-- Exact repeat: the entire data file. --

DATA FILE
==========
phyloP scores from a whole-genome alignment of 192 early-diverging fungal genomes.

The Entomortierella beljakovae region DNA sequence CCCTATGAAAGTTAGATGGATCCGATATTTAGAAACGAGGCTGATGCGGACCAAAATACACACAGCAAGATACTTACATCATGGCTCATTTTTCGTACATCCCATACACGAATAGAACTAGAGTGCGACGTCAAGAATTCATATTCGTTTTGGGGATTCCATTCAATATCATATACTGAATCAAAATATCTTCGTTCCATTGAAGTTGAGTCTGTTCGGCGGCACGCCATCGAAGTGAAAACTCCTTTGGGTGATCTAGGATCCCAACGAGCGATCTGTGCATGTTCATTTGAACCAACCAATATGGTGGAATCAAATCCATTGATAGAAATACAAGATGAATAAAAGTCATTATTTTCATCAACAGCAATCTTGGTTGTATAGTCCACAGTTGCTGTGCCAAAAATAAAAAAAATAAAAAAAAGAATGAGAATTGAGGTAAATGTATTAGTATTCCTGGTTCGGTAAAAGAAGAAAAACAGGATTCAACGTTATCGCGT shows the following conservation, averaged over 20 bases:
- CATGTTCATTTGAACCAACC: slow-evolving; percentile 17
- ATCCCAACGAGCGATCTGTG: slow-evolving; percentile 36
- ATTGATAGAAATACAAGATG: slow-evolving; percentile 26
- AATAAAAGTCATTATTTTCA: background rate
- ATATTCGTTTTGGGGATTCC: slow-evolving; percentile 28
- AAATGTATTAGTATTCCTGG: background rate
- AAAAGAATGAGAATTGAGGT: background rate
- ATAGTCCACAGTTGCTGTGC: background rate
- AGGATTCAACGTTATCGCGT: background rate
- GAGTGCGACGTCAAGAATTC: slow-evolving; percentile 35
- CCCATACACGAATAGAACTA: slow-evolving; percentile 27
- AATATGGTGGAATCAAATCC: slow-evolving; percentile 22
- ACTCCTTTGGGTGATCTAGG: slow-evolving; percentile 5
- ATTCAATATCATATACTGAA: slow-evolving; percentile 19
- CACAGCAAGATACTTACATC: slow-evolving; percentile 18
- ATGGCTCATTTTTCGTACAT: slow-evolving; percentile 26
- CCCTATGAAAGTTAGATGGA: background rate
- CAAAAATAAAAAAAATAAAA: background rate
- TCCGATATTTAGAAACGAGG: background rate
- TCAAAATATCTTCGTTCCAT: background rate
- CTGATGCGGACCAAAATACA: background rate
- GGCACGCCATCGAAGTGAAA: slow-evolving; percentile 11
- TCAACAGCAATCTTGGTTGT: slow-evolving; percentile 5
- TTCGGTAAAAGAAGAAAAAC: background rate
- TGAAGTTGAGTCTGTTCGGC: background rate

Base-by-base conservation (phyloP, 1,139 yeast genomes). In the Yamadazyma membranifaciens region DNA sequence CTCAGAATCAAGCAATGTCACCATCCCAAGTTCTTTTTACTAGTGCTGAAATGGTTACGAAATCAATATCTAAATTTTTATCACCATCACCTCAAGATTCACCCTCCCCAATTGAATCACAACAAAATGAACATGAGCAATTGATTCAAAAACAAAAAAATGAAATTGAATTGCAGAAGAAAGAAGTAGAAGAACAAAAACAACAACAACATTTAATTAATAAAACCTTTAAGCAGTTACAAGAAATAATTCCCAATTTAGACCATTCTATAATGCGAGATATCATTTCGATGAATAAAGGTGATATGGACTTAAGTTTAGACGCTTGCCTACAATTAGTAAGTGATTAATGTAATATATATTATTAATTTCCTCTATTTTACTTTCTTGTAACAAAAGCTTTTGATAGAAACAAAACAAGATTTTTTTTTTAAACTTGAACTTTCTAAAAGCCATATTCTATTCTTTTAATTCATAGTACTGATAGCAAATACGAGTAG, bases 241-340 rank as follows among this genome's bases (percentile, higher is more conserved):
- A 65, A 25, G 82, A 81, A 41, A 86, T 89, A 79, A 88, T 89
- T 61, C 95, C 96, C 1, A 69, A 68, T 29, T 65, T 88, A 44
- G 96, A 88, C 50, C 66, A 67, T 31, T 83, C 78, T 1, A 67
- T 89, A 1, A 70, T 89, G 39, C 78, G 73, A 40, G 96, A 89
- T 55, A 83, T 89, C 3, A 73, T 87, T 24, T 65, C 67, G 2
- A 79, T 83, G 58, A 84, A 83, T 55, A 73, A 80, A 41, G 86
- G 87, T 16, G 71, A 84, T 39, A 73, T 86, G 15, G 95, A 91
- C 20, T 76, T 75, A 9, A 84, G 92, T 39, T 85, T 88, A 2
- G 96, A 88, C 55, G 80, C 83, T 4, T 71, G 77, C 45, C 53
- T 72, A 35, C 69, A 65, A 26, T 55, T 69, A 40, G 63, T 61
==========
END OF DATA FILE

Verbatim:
phyloP scores from a whole-genome alignment of 192 early-diverging fungal genomes.

The Entomortierella beljakovae region DNA sequence CCCTATGAAAGTTAGATGGATCCGATATTTAGAAACGAGGCTGATGCGGACCAAAATACACACAGCAAGATACTTACATCATGGCTCATTTTTCGTACATCCCATACACGAATAGAACTAGAGTGCGACGTCAAGAATTCATATTCGTTTTGGGGATTCCATTCAATATCATATACTGAATCAAAATATCTTCGTTCCATTGAAGTTGAGTCTGTTCGGCGGCACGCCATCGAAGTGAAAACTCCTTTGGGTGATCTAGGATCCCAACGAGCGATCTGTGCATGTTCATTTGAACCAACCAATATGGTGGAATCAAATCCATTGATAGAAATACAAGATGAATAAAAGTCATTATTTTCATCAACAGCAATCTTGGTTGTATAGTCCACAGTTGCTGTGCCAAAAATAAAAAAAATAAAAAAAAGAATGAGAATTGAGGTAAATGTATTAGTATTCCTGGTTCGGTAAAAGAAGAAAAACAGGATTCAACGTTATCGCGT shows the following conservation, averaged over 20 bases:
- CATGTTCATTTGAACCAACC: slow-evolving; percentile 17
- ATCCCAACGAGCGATCTGTG: slow-evolving; percentile 36
- ATTGATAGAAATACAAGATG: slow-evolving; percentile 26
- AATAAAAGTCATTATTTTCA: background rate
- ATATTCGTTTTGGGGATTCC: slow-evolving; percentile 28
- AAATGTATTAGTATTCCTGG: background rate
- AAAAGAATGAGAATTGAGGT: background rate
- ATAGTCCACAGTTGCTGTGC: background rate
- AGGATTCAACGTTATCGCGT: background rate
- GAGTGCGACGTCAAGAATTC: slow-evolving; percentile 35
- CCCATACACGAATAGAACTA: slow-evolving; percentile 27
- AATATGGTGGAATCAAATCC: slow-evolving; percentile 22
- ACTCCTTTGGGTGATCTAGG: slow-evolving; percentile 5
- ATTCAATATCATATACTGAA: slow-evolving; percentile 19
- CACAGCAAGATACTTACATC: slow-evolving; percentile 18
- ATGGCTCATTTTTCGTACAT: slow-evolving; percentile 26
- CCCTATGAAAGTTAGATGGA: background rate
- CAAAAATAAAAAAAATAAAA: background rate
- TCCGATATTTAGAAACGAGG: background rate
- TCAAAATATCTTCGTTCCAT: background rate
- CTGATGCGGACCAAAATACA: background rate
- GGCACGCCATCGAAGTGAAA: slow-evolving; percentile 11
- TCAACAGCAATCTTGGTTGT: slow-evolving; percentile 5
- TTCGGTAAAAGAAGAAAAAC: background rate
- TGAAGTTGAGTCTGTTCGGC: background rate

Base-by-base conservation (phyloP, 1,139 yeast genomes). In the Yamadazyma membranifaciens region DNA sequence CTCAGAATCAAGCAATGTCACCATCCCAAGTTCTTTTTACTAGTGCTGAAATGGTTACGAAATCAATATCTAAATTTTTATCACCATCACCTCAAGATTCACCCTCCCCAATTGAATCACAACAAAATGAACATGAGCAATTGATTCAAAAACAAAAAAATGAAATTGAATTGCAGAAGAAAGAAGTAGAAGAACAAAAACAACAACAACATTTAATTAATAAAACCTTTAAGCAGTTACAAGAAATAATTCCCAATTTAGACCATTCTATAATGCGAGATATCATTTCGATGAATAAAGGTGATATGGACTTAAGTTTAGACGCTTGCCTACAATTAGTAAGTGATTAATGTAATATATATTATTAATTTCCTCTATTTTACTTTCTTGTAACAAAAGCTTTTGATAGAAACAAAACAAGATTTTTTTTTTAAACTTGAACTTTCTAAAAGCCATATTCTATTCTTTTAATTCATAGTACTGATAGCAAATACGAGTAG, bases 241-340 rank as follows among this genome's bases (percentile, higher is more conserved):
- A 65, A 25, G 82, A 81, A 41, A 86, T 89, A 79, A 88, T 89
- T 61, C 95, C 96, C 1, A 69, A 68, T 29, T 65, T 88, A 44
- G 96, A 88, C 50, C 66, A 67, T 31, T 83, C 78, T 1, A 67
- T 89, A 1, A 70, T 89, G 39, C 78, G 73, A 40, G 96, A 89
- T 55, A 83, T 89, C 3, A 73, T 87, T 24, T 65, C 67, G 2
- A 79, T 83, G 58, A 84, A 83, T 55, A 73, A 80, A 41, G 86
- G 87, T 16, G 71, A 84, T 39, A 73, T 86, G 15, G 95, A 91
- C 20, T 76, T 75, A 9, A 84, G 92, T 39, T 85, T 88, A 2
- G 96, A 88, C 55, G 80, C 83, T 4, T 71, G 77, C 45, C 53
- T 72, A 35, C 69, A 65, A 26, T 55, T 69, A 40, G 63, T 61